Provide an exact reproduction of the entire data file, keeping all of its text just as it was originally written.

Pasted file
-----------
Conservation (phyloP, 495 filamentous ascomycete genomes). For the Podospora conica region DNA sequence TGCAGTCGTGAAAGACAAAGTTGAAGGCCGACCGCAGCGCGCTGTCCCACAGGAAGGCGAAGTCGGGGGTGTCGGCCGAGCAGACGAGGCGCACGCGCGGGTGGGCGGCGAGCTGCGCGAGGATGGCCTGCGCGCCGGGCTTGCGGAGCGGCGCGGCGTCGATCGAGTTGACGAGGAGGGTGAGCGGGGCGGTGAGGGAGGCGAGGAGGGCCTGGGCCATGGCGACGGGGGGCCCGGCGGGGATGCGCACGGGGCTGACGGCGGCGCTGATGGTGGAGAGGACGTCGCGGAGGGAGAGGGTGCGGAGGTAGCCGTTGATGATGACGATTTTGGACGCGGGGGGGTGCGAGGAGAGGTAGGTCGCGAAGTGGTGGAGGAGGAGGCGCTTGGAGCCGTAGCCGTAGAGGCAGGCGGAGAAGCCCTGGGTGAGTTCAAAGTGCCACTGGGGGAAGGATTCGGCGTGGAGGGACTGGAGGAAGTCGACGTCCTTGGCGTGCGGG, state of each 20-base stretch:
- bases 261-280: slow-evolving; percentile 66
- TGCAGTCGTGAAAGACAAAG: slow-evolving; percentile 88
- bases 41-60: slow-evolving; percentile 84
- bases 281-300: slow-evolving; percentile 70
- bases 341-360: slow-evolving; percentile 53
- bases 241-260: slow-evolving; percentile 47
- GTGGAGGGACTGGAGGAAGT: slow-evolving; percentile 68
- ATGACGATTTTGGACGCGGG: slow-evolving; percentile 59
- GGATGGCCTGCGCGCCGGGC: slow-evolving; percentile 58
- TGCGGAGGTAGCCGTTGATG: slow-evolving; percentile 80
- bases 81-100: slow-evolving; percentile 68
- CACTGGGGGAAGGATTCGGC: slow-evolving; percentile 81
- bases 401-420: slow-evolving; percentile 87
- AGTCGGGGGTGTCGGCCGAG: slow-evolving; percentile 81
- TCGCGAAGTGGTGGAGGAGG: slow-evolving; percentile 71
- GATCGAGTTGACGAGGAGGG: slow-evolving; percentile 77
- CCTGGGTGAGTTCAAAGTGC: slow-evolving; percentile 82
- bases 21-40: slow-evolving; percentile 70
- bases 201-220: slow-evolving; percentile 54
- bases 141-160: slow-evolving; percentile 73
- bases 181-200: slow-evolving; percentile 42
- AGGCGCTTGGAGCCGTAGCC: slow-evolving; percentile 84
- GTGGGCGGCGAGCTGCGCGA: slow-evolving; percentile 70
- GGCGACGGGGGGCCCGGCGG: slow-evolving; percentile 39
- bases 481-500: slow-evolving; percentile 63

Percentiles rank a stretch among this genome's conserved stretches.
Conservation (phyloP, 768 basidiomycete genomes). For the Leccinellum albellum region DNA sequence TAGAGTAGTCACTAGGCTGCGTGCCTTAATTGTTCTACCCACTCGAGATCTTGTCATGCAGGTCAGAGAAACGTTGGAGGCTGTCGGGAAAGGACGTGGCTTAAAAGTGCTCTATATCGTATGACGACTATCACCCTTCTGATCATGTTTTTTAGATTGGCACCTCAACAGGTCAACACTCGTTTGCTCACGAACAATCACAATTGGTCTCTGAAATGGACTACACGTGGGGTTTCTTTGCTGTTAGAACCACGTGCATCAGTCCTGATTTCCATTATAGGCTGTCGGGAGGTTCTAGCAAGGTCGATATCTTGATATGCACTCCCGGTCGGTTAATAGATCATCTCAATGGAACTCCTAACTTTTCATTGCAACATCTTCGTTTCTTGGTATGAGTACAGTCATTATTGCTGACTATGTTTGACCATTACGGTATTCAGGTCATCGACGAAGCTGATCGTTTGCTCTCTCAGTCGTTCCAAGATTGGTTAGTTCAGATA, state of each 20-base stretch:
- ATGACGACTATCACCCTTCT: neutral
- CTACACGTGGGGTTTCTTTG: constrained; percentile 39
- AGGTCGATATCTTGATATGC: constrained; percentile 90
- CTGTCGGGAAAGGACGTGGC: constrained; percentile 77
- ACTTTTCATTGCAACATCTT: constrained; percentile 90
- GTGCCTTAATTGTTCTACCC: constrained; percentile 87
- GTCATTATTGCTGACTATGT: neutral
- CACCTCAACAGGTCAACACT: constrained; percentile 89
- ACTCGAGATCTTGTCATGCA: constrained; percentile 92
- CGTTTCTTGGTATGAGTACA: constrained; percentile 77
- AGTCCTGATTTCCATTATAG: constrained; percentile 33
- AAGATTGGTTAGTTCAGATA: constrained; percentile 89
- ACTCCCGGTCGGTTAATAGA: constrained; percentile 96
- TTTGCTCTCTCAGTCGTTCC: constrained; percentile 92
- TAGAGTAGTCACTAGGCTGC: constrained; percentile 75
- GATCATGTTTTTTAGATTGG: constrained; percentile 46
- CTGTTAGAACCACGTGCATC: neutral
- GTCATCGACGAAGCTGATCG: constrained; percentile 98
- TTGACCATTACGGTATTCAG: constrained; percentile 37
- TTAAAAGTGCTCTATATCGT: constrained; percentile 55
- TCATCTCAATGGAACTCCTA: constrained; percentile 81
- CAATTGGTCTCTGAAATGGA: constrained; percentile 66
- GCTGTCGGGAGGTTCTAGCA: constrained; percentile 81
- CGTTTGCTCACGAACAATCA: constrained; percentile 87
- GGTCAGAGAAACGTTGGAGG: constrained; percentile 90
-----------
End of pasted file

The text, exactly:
Conservation (phyloP, 495 filamentous ascomycete genomes). For the Podospora conica region DNA sequence TGCAGTCGTGAAAGACAAAGTTGAAGGCCGACCGCAGCGCGCTGTCCCACAGGAAGGCGAAGTCGGGGGTGTCGGCCGAGCAGACGAGGCGCACGCGCGGGTGGGCGGCGAGCTGCGCGAGGATGGCCTGCGCGCCGGGCTTGCGGAGCGGCGCGGCGTCGATCGAGTTGACGAGGAGGGTGAGCGGGGCGGTGAGGGAGGCGAGGAGGGCCTGGGCCATGGCGACGGGGGGCCCGGCGGGGATGCGCACGGGGCTGACGGCGGCGCTGATGGTGGAGAGGACGTCGCGGAGGGAGAGGGTGCGGAGGTAGCCGTTGATGATGACGATTTTGGACGCGGGGGGGTGCGAGGAGAGGTAGGTCGCGAAGTGGTGGAGGAGGAGGCGCTTGGAGCCGTAGCCGTAGAGGCAGGCGGAGAAGCCCTGGGTGAGTTCAAAGTGCCACTGGGGGAAGGATTCGGCGTGGAGGGACTGGAGGAAGTCGACGTCCTTGGCGTGCGGG, state of each 20-base stretch:
- bases 261-280: slow-evolving; percentile 66
- TGCAGTCGTGAAAGACAAAG: slow-evolving; percentile 88
- bases 41-60: slow-evolving; percentile 84
- bases 281-300: slow-evolving; percentile 70
- bases 341-360: slow-evolving; percentile 53
- bases 241-260: slow-evolving; percentile 47
- GTGGAGGGACTGGAGGAAGT: slow-evolving; percentile 68
- ATGACGATTTTGGACGCGGG: slow-evolving; percentile 59
- GGATGGCCTGCGCGCCGGGC: slow-evolving; percentile 58
- TGCGGAGGTAGCCGTTGATG: slow-evolving; percentile 80
- bases 81-100: slow-evolving; percentile 68
- CACTGGGGGAAGGATTCGGC: slow-evolving; percentile 81
- bases 401-420: slow-evolving; percentile 87
- AGTCGGGGGTGTCGGCCGAG: slow-evolving; percentile 81
- TCGCGAAGTGGTGGAGGAGG: slow-evolving; percentile 71
- GATCGAGTTGACGAGGAGGG: slow-evolving; percentile 77
- CCTGGGTGAGTTCAAAGTGC: slow-evolving; percentile 82
- bases 21-40: slow-evolving; percentile 70
- bases 201-220: slow-evolving; percentile 54
- bases 141-160: slow-evolving; percentile 73
- bases 181-200: slow-evolving; percentile 42
- AGGCGCTTGGAGCCGTAGCC: slow-evolving; percentile 84
- GTGGGCGGCGAGCTGCGCGA: slow-evolving; percentile 70
- GGCGACGGGGGGCCCGGCGG: slow-evolving; percentile 39
- bases 481-500: slow-evolving; percentile 63

Percentiles rank a stretch among this genome's conserved stretches.
Conservation (phyloP, 768 basidiomycete genomes). For the Leccinellum albellum region DNA sequence TAGAGTAGTCACTAGGCTGCGTGCCTTAATTGTTCTACCCACTCGAGATCTTGTCATGCAGGTCAGAGAAACGTTGGAGGCTGTCGGGAAAGGACGTGGCTTAAAAGTGCTCTATATCGTATGACGACTATCACCCTTCTGATCATGTTTTTTAGATTGGCACCTCAACAGGTCAACACTCGTTTGCTCACGAACAATCACAATTGGTCTCTGAAATGGACTACACGTGGGGTTTCTTTGCTGTTAGAACCACGTGCATCAGTCCTGATTTCCATTATAGGCTGTCGGGAGGTTCTAGCAAGGTCGATATCTTGATATGCACTCCCGGTCGGTTAATAGATCATCTCAATGGAACTCCTAACTTTTCATTGCAACATCTTCGTTTCTTGGTATGAGTACAGTCATTATTGCTGACTATGTTTGACCATTACGGTATTCAGGTCATCGACGAAGCTGATCGTTTGCTCTCTCAGTCGTTCCAAGATTGGTTAGTTCAGATA, state of each 20-base stretch:
- ATGACGACTATCACCCTTCT: neutral
- CTACACGTGGGGTTTCTTTG: constrained; percentile 39
- AGGTCGATATCTTGATATGC: constrained; percentile 90
- CTGTCGGGAAAGGACGTGGC: constrained; percentile 77
- ACTTTTCATTGCAACATCTT: constrained; percentile 90
- GTGCCTTAATTGTTCTACCC: constrained; percentile 87
- GTCATTATTGCTGACTATGT: neutral
- CACCTCAACAGGTCAACACT: constrained; percentile 89
- ACTCGAGATCTTGTCATGCA: constrained; percentile 92
- CGTTTCTTGGTATGAGTACA: constrained; percentile 77
- AGTCCTGATTTCCATTATAG: constrained; percentile 33
- AAGATTGGTTAGTTCAGATA: constrained; percentile 89
- ACTCCCGGTCGGTTAATAGA: constrained; percentile 96
- TTTGCTCTCTCAGTCGTTCC: constrained; percentile 92
- TAGAGTAGTCACTAGGCTGC: constrained; percentile 75
- GATCATGTTTTTTAGATTGG: constrained; percentile 46
- CTGTTAGAACCACGTGCATC: neutral
- GTCATCGACGAAGCTGATCG: constrained; percentile 98
- TTGACCATTACGGTATTCAG: constrained; percentile 37
- TTAAAAGTGCTCTATATCGT: constrained; percentile 55
- TCATCTCAATGGAACTCCTA: constrained; percentile 81
- CAATTGGTCTCTGAAATGGA: constrained; percentile 66
- GCTGTCGGGAGGTTCTAGCA: constrained; percentile 81
- CGTTTGCTCACGAACAATCA: constrained; percentile 87
- GGTCAGAGAAACGTTGGAGG: constrained; percentile 90